It happens to everyone. You look at the weather forecast, you look at a weekend from the perspective of a balmy Friday evening, and you plan a project.
You know the kind of project I'm talking about. I'm talking about one of those simple and easy projects that will take a mere four hours and have lasting benefits to the old domicile. In this case, I thought the weather was perfect to spread a little waterproof deck paint on the front porch floor. Our handyman recommended a brand of porch paint that would help to preserve those pesky floorboards that always have to be replaced because the weather falls on them.
So, after a late breakfast on Saturday morning, Mr. J and I headed to Home Depot to purchase said paint and some rollers.
Don't know about you, but I hate Home Depot. I hate all stores that have more than six aisles. I hate all stores that you wish you had a bicycle to navigate. In a smaller subset, I hate stores with bright colors everywhere. Target? Oh my bored gods. All that red! Home Depot is the same way. Who woke up one morning and said, "Let's make a hardware store and swathe it in ORANGE?"
Next time I'll stick to Sherwin Williams.
So we went to the Orange Hellhouse and found the kind of paint that was recommended. We had it mixed to a nice charcoal gray and chose medium gritty for better traction. We figured one gallon would certainly cover a front porch. Little did we know.
Have you ever used deck paint? I opened the can, and I couldn't decide whether I was looking at paint or a charcoal-colored chocolate mousse. The stuff wasn't just thick. It was mud pie thick. It was marsh muck thick. It was so thick that my trusty edging brush (with which I have painted three large interior areas) said, "This is where I go to die." And die it did. Alas, poor brush! How well I knew you!
The way to use deck paint is:
1. Dip the brush in.
2. Move it two inches across the wood surface.
The stuff didn't want to spread itself around. It didn't behave like paint. It behaved like cold butter on a slice of bread.
I sucked it up and kept trying. After about three hours I had the whole porch edged, including under the railings. The steps were edged. The problem areas were daubed. And I was almost out of a gallon of paint.
Mr. J, who had very helpfully told me what to do before going off to nap, had to go back to the Hellhouse to get more paint. Then I tried to roll the deck. Each trip to the rolling pan yielded a whopping two square feet of rolled paint. No one told this paint it was paint. I still think it was a stinky gray cake batter pretending to be paint.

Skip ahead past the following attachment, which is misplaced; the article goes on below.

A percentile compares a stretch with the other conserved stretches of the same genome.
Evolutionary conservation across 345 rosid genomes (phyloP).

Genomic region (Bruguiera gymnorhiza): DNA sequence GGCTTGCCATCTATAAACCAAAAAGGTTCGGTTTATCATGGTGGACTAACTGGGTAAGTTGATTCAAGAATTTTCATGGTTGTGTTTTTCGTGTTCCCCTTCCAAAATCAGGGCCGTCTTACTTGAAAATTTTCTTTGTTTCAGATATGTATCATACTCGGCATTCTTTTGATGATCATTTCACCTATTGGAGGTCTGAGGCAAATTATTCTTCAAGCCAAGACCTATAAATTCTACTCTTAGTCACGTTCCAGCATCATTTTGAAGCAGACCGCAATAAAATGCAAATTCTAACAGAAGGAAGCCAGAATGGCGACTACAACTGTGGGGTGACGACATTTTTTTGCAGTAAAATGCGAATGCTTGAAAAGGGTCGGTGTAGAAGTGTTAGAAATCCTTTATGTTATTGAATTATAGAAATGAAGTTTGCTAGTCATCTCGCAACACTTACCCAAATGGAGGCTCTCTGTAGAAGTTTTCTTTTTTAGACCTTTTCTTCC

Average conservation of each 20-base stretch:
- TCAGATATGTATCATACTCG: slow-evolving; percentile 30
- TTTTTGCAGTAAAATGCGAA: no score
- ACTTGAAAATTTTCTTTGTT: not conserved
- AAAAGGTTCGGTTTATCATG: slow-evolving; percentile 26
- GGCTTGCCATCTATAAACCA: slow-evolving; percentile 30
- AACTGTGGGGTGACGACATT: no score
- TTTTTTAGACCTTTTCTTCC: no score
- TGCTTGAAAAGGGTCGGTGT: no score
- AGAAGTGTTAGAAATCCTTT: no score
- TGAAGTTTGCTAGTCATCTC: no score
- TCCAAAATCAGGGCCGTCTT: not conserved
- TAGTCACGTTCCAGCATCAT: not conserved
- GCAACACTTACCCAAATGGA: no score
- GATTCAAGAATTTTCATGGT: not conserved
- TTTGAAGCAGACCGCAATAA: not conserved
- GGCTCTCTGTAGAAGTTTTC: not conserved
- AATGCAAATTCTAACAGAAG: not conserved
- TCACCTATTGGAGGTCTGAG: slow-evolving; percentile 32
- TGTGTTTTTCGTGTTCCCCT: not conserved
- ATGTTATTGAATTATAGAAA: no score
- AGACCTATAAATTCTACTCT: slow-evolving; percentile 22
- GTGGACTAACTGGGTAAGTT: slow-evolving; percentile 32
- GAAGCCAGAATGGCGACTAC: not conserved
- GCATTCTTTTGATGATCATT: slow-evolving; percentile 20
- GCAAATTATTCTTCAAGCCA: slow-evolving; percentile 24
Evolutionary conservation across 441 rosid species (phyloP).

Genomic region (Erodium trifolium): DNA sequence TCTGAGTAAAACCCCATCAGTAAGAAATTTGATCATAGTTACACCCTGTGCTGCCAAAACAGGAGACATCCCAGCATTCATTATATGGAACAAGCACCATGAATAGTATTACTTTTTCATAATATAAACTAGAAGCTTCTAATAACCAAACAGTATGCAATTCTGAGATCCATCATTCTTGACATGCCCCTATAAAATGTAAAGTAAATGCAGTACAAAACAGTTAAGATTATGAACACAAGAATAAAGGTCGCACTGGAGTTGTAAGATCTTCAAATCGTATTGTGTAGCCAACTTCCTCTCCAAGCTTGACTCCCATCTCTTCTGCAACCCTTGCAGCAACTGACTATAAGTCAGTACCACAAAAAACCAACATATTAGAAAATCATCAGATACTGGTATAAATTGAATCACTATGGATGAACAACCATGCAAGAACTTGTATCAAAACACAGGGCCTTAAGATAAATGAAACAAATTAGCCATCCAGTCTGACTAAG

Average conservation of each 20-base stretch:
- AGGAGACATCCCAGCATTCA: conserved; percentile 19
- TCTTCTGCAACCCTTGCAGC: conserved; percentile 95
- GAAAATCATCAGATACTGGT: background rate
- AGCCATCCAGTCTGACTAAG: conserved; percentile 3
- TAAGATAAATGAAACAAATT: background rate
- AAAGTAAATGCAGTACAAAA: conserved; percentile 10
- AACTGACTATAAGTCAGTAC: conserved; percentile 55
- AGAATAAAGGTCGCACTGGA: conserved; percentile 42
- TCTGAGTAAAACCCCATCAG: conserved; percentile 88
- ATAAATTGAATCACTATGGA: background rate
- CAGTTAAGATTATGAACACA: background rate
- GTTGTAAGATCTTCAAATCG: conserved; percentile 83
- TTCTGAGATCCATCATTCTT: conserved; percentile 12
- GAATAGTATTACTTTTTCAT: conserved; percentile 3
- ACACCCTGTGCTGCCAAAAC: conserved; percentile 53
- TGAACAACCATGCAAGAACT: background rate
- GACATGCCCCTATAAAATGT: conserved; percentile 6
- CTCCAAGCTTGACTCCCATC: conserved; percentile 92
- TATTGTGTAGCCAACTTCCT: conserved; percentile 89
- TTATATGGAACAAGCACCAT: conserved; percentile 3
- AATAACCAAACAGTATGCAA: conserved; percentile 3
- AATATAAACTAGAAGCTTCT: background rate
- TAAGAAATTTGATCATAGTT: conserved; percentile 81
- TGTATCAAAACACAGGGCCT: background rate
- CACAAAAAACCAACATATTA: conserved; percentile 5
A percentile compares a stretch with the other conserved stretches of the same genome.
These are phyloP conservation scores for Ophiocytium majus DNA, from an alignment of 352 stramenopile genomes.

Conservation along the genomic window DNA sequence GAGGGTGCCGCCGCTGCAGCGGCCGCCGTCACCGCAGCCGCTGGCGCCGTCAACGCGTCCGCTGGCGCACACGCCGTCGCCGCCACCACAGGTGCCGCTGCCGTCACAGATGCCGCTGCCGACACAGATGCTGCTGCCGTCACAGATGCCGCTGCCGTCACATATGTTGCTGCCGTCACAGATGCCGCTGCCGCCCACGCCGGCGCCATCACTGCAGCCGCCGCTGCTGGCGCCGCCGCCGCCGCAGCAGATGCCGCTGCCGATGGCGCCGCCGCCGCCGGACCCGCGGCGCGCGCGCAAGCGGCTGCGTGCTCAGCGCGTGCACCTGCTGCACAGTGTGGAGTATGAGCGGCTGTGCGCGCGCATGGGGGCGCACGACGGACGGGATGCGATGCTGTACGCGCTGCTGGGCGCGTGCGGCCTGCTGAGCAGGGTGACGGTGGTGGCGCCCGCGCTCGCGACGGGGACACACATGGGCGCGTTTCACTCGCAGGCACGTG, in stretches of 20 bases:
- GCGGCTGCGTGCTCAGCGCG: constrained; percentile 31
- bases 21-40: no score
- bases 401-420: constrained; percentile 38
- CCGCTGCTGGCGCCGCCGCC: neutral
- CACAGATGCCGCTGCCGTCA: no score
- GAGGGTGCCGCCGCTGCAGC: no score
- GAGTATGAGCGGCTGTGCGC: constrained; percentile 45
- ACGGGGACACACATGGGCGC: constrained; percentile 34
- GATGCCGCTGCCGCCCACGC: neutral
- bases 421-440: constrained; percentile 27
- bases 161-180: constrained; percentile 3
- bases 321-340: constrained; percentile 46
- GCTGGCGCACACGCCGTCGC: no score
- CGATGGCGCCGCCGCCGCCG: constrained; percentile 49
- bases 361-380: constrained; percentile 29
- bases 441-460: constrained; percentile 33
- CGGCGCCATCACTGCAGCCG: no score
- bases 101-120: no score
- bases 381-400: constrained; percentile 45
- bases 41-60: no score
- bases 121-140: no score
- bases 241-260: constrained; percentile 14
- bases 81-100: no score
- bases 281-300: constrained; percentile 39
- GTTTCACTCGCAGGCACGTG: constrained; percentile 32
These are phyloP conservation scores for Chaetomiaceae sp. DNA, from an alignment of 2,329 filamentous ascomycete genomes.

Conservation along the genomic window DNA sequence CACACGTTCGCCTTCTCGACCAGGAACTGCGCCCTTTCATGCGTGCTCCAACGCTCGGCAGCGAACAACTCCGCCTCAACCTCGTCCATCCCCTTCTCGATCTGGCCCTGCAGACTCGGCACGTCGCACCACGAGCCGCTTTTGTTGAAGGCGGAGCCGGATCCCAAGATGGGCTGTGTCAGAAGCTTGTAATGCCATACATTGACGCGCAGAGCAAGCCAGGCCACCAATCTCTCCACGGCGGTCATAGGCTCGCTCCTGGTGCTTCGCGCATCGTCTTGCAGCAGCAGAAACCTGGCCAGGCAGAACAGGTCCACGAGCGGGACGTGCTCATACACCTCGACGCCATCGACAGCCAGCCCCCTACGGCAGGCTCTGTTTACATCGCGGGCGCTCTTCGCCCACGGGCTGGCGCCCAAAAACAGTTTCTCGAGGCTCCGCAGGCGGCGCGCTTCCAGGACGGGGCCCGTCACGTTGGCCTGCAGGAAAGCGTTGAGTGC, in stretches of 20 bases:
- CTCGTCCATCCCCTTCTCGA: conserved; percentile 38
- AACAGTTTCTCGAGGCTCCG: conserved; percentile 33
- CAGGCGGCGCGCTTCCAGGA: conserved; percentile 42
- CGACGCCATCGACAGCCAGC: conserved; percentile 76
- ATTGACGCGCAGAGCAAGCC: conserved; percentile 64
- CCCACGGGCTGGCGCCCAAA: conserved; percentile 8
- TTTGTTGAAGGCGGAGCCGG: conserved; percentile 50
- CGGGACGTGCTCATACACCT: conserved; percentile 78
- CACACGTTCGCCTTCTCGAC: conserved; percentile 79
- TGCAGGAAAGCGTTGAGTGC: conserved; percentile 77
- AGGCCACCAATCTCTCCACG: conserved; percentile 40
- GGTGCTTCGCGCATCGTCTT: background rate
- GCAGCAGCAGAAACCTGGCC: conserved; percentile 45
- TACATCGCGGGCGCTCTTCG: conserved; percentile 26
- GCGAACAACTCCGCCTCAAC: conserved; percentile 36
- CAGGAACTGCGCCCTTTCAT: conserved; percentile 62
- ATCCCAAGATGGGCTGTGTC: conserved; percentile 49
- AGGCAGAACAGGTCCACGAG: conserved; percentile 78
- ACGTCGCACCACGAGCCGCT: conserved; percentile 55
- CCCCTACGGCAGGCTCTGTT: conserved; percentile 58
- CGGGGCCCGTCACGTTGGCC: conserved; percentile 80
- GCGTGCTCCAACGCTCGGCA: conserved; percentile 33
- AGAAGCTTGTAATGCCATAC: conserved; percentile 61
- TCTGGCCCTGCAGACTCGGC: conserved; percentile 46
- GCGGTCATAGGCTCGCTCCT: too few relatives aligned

Four hours into this four-hour project, I was halfway finished. I had one-coated the porch ... and the directions on the paint can explicitly said two coats.
Guess how I was planning to spend my Sunday? I'll tell you: reading the New York Times and puttering in the garden. Instead, Sunday became a repeat of Saturday, including another trip to the Orange Hellhouse for a third gallon of paint.
I ruined two rollers and my edging brush that, as I have already pointed out, was in my trembling hand the night Donald Trump won the presidential election, being at that time put to use on a hall closet door. Oh, I didn't mention that? This brush and I had a relationship. I believe in nurturing paint brushes. If you looked at my paint brushes at the end of a long and grueling interior job, you wouldn't know that they weren't brand new.
Two hours in the gray gritty mousse, and it was adios, edging brush. Another hour of spreading cold butter on bread, and the porch floor looked streaky but protected. The paint dried like concrete. Two rollers bit the dust. (This was equally painful to me. It is possible to have a long term love affair with a paint roller if it is treated with tender loving care.)
By this time, it was 3:30 on Sunday afternoon. Instead of puttering in the garden, I raked and clipped at an aerobic pace. Then there was the laundry that had been sitting in the dryer since Friday evening. Mr. J was sent off to another massive Rhode Island-size store, this one being Wegmans in all its mustard-painted splendor. He brought home some ready-made food ... and that was my weekend.
Back to work Monday morning, with a manicure of gray grit as a memorial to a totally lost weekend. Five more days until I get to try again.